By Donald C. Dowling, Jr. | Littler
Multinationals inevitably vary their employee compensation packages—their pay rates, employee incentives, bonus plans, benefits offerings—by country of employment. It is pointless to inquire into some multinational’s entry-level total compensation package for its managers, engineers, in-house lawyers, computer techs, punch-press operators, cashiers, secretaries, truck drivers or fry cooks without specifying their place of employment.
Compensation packages for otherwise-similarly-situated staff inevitably run higher in (for example) Canada, Japan and Norway than in (say) Croatia, Jamaica and Nicaragua. Multinationals might even be said to “discriminate” in pay and benefits across borders, denying “equal pay for equal work” by linking an employee’s “rewards” package to location—although of course geographical pay differentials are not illegal discrimination because pay equity laws do not treat overseas co-workers as comparators.
Geographical differentials in remuneration arise out of market forces and laws. Wage rates run highest in rich, developed economies with high standards of living. And employee benefits dovetail with local laws. Employer-provided medical insurance is so common in the United States because of the unique U.S. medical system. Worker profit-sharing payments and Christmas bonuses are ubiquitous in Mexico because Mexican law requires them.
Yet in recent decades business drivers have pushed multinationals to align or harmonize certain pay, bonus and benefits offerings internationally—particularly at the executive level but also as to “broad-based” or all-hands programs. In the old days, multinationals got away with locally segregating or “siloing” their remuneration systems, but today’s cross-border project teams and instantaneous internal communications motivate employers to extend certain compensation and benefits offerings across borders. (We are talking here about compensating local employees across international locations—expatriate pay and benefits is a different issue entirely.)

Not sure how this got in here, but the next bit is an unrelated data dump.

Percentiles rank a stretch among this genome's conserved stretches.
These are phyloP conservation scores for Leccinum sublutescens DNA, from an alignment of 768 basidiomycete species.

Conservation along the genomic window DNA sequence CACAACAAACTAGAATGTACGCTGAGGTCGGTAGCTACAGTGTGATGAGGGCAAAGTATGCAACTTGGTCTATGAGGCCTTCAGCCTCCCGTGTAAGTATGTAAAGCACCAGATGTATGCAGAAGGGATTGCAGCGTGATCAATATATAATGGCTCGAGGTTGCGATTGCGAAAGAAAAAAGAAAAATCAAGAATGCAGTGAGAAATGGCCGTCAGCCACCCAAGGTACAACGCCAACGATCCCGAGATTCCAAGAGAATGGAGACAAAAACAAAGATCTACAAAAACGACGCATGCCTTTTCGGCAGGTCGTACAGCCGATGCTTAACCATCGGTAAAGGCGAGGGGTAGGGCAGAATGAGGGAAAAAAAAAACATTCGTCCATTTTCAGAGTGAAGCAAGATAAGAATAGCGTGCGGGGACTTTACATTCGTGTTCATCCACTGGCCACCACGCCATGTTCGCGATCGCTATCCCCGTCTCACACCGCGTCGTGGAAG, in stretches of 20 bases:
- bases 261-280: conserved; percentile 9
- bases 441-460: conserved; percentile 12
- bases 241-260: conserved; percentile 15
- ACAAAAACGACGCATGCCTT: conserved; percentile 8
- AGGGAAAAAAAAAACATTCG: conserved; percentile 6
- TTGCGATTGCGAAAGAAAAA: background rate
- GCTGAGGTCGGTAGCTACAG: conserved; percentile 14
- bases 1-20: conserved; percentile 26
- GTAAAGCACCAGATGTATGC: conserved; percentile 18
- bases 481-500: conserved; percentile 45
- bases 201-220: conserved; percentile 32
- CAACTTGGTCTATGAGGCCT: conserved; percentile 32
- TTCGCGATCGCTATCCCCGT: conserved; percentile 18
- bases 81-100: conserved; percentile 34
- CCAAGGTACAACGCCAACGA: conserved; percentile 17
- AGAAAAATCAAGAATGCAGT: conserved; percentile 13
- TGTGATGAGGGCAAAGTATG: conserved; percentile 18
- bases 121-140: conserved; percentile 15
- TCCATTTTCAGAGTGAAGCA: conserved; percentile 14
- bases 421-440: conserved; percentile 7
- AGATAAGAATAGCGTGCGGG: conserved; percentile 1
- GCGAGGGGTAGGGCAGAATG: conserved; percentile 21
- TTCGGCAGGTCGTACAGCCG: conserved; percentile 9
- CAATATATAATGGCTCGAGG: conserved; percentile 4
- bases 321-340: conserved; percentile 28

Globally integrating certain aspects of employee pay and benefits is on the front lines of international human resources integration, often the first aspect of HR that multinationals think about aligning across borders. This is because pay and benefits offerings, particularly for executives, are increasingly vital for motivating and integrating “talent” internationally. Multinationals regionalize or globalize all sorts of remuneration offerings that, back in the old days, were purely local. Examples include: cross-border equity/stock plans, global profit-sharing plans, regional sales commission plans, international sales incentive plans, cross-border variable compensation/pay-for-performance plans, multi-jurisdictional executive retention bonuses, international severance pay plans, global tuition reimbursement programs, certain insurance benefits—even company cars for executives, international employee assistance programs and global adoption expense reimbursement plans.
Sometimes it seems as if multinationals look at each element of compensation and benefits they give to headquarters staff and ask: Why not expand this out to our people worldwide? And indeed, this logic can make good sense. For example, the driver for a multinational’s tuition-reimbursement plan may be to encourage staffers to learn more and advance their careers—a rationale that applies in Anchorage as well as in Athens and Algiers. The reason a publicly-traded company launches a broad-based equity plan is to get workers to think and act like owners—a strategy that applies equally in Boston and Brussels and Buenos Aires. An acquiring company might offer a post-merger retention bonus to retain recently acquired talent—talent retention is as important in Cincinnati as in Cairo and Caracas. Even where the business case for a certain staff payment or benefit is largely local, today’s intranets, email systems and internal electronic communications can reveal to employees, almost instantaneously, what the boss gives overseas counterparts. Launch a new bonus pool, a new pay-for-performance program or a new severance pay plan for your team in Denver and expect your staff in Dubai and Dublin to ask: What about us?
But harmonizing pay, bonuses and benefits across different markets and legal systems requires a proactive, strategic and legally-compliant approach.
Click here to read the full Report.
Compliments of Littler, an EACCNY member company